First among the men at Willoughby was Bill Pease, 60 of California, who was second overall with a time of 2:07:57. David Uprichard, 48 of New York, posted a time of 2:10:15 followed by Alan Giese, 48 of Vermont.
The fastest two times of the day were posted in the men’s wetsuit division by Adam Homoki, 24 of Massachusetts, with a time of 1:45:30 and Kevin Sullivan, 53 of Massachusetts, who was just 7 minutes of the pace with his time of 1:52:10. Jim Podolske, 59 of Massachusetts, placed third in 2:42:18.
On the neoprene side of the equation, 2013 NEKOWSA Swimmer of the Year Yankauskas came in 2:19:52 with 56-year-old Margaret Haskins of Vermont swimming the longest she has ever swum in her life, in 2:22:36. Marty Munson, 50 from New York City placed third in 2:38:08. Winning the prize for the most mature was 67-year-old Bob Aitchesan of West Virginia. Last one back to the barn was Laura Malieswski of Vermont, who won a copy of the recently published book on Memphre by Barbara Mallow, Vermont’s First Lady Dracontologist.
Charlotte Brynn also won the Caspian’s 3-mile swim 1:17:21 from the Hardwick Beach to Bathtub Rock and back with David Uprichard came back from his second place finish in Willoughby to top the men’s field at Caspian with a time of 1:20:50.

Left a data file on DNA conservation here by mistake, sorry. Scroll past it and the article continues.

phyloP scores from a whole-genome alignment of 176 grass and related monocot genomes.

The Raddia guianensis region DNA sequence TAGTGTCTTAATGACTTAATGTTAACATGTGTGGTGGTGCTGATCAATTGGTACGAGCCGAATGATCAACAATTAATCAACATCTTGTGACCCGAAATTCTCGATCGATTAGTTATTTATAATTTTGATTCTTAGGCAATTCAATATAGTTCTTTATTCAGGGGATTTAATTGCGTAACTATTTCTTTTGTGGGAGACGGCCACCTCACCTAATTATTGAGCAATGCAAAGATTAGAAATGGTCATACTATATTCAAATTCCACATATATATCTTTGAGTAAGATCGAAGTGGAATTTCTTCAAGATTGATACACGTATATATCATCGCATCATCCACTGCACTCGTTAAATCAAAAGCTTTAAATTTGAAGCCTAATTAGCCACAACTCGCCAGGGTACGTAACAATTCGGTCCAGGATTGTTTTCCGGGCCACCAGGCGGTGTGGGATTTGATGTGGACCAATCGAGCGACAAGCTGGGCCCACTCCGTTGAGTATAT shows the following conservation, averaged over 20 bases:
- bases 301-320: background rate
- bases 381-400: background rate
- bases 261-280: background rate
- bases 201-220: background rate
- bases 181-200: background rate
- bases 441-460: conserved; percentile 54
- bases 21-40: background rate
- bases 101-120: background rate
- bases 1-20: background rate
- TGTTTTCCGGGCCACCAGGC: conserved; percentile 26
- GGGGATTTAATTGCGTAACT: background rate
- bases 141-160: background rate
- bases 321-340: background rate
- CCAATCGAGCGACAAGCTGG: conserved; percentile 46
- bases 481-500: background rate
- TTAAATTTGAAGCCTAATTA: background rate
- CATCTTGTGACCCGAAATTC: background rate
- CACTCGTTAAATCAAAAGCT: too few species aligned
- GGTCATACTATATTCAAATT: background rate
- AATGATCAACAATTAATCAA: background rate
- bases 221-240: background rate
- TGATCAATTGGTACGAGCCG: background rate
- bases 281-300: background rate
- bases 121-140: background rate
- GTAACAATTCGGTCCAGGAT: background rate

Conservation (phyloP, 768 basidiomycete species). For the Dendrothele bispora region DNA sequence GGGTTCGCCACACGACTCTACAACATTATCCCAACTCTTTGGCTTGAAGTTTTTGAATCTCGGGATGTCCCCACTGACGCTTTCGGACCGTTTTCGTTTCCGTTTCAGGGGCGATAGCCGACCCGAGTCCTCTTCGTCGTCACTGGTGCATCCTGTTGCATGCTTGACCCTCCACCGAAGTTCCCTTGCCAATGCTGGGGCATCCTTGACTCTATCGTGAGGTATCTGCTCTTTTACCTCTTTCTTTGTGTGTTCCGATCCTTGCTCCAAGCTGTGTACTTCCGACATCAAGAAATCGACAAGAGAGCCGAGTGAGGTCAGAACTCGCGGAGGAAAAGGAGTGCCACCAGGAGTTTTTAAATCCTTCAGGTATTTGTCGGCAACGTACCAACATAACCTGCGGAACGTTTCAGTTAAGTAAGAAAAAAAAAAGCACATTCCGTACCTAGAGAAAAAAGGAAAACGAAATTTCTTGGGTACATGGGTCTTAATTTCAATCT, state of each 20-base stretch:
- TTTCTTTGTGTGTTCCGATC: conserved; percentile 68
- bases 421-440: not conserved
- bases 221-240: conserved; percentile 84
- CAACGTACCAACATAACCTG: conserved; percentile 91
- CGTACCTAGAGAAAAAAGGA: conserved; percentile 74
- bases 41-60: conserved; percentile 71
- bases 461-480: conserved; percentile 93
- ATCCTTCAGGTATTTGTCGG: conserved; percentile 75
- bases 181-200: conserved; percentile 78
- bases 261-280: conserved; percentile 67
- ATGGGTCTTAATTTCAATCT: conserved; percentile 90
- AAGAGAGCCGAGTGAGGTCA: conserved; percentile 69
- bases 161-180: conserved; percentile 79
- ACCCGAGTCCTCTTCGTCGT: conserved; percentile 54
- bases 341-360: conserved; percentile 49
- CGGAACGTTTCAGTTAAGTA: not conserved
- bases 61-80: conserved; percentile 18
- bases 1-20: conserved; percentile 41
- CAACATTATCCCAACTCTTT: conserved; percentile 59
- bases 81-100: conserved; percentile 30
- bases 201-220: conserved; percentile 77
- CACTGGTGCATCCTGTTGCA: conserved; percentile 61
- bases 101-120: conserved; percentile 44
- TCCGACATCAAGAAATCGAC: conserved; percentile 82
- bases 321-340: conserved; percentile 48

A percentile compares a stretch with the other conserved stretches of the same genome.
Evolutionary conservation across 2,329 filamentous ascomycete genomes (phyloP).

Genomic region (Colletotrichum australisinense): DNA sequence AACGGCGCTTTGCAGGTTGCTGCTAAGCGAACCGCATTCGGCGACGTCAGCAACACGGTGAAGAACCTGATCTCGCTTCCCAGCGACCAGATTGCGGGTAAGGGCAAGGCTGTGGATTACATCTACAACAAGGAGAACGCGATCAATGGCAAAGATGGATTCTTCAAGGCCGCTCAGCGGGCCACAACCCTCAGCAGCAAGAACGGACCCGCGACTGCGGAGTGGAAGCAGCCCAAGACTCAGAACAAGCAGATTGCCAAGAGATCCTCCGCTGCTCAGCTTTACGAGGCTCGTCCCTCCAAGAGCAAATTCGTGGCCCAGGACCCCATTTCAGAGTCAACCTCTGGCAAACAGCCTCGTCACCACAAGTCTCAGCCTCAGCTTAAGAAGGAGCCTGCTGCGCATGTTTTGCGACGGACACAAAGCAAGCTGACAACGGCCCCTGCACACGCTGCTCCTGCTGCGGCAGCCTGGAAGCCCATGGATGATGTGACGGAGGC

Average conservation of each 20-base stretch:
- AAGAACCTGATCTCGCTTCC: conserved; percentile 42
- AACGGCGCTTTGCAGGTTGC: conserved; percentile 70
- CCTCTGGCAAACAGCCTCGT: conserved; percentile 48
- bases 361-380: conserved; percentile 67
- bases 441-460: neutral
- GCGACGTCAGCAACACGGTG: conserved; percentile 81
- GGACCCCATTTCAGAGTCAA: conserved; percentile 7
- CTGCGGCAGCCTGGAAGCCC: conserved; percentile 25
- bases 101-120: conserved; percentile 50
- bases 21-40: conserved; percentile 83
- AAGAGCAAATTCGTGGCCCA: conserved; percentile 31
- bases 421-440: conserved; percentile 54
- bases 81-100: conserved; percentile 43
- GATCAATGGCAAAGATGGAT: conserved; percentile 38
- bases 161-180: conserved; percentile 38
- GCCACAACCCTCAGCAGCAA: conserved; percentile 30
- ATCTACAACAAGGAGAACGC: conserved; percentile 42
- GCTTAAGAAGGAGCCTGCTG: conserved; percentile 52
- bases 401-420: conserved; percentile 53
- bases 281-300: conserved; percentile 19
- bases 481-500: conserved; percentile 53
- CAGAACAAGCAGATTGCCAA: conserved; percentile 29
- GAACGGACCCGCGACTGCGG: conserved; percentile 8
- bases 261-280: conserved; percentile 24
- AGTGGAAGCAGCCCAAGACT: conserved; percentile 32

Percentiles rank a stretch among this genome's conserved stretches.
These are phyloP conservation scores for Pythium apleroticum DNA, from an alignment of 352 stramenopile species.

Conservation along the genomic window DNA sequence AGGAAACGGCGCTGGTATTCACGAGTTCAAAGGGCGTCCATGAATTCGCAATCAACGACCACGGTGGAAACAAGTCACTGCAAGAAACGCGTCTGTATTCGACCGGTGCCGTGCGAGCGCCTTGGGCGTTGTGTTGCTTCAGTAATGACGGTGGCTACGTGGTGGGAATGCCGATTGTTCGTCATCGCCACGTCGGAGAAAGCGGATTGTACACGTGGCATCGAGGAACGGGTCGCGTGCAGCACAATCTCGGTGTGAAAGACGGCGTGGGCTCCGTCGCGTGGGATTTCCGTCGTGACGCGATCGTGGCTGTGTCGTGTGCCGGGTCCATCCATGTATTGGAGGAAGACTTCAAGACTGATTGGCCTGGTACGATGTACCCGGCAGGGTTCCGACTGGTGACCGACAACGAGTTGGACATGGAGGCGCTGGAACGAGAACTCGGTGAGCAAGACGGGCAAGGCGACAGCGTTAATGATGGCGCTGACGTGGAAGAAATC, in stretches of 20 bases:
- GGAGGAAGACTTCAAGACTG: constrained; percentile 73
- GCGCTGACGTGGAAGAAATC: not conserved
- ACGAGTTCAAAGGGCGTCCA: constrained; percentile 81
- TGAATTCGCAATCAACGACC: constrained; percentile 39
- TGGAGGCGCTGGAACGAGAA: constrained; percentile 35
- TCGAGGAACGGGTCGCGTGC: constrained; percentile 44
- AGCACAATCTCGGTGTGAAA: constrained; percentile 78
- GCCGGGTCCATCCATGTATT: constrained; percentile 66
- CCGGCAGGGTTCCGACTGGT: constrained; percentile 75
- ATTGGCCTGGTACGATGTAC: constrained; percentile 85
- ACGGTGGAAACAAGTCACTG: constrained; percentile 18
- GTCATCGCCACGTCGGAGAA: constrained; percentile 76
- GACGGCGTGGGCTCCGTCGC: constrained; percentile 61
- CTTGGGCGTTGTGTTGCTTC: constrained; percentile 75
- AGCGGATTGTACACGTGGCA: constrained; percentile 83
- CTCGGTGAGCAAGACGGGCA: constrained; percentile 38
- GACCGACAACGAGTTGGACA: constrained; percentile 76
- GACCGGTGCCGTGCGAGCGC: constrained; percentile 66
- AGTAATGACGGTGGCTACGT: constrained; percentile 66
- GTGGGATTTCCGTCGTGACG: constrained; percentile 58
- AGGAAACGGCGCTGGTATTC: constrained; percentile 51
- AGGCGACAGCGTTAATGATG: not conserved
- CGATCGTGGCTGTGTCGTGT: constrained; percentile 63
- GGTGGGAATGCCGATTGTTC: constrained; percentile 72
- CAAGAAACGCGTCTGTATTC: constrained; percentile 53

Stealing the show and the hearts of the 21 swimmers who showed up for the Crystal Lake rough water swim, was 10-year-old, Vera Rivard of New Hampshire, who completed the 3-mile swim in challenging, wavy conditions in 1:43:42. "Watching Rivard take on one whitecapped wave after another with the quiet determination and confidence of an experienced open water swimmer was the highlight of Swim the Kingdom Week," recalls White.
"The week started in sunny, still, warm conditions on Crystal, Island Pond, and Echo Lakes with air temperatures in the 80’s and water temperatures in the high 60s and low 70s," recalled White. "Everyone swam in the morning and then relaxed in the afternoon. But the weather got feistier starting with the Seymour swim on Tuesday, Massawippi on Wednesday and Memphremagog’s Clubhous/Slash swim on Thursday. There was a nice push through the Willoughby Gap on Saturday. By the time we got to Sunday’s Caspian Swim, the swimmers faced increasing winds, rain on and off, and lowering fall-like air temperatures. It was in the face of these conditions that 10-year-old Vera shown like a beacon."
But speed and distance were really secondary to some of the other shining moments of the week as open water swimmers enjoyed some of the most beautiful and pristine lakes in the Americas, congregated and relaxed together, slowed down to a summertime pace in The Kingdom, and swam. This was only the second year of the full Swim the Kingdom Week. Next year’s “Week” will be run on August 8th through August 16th.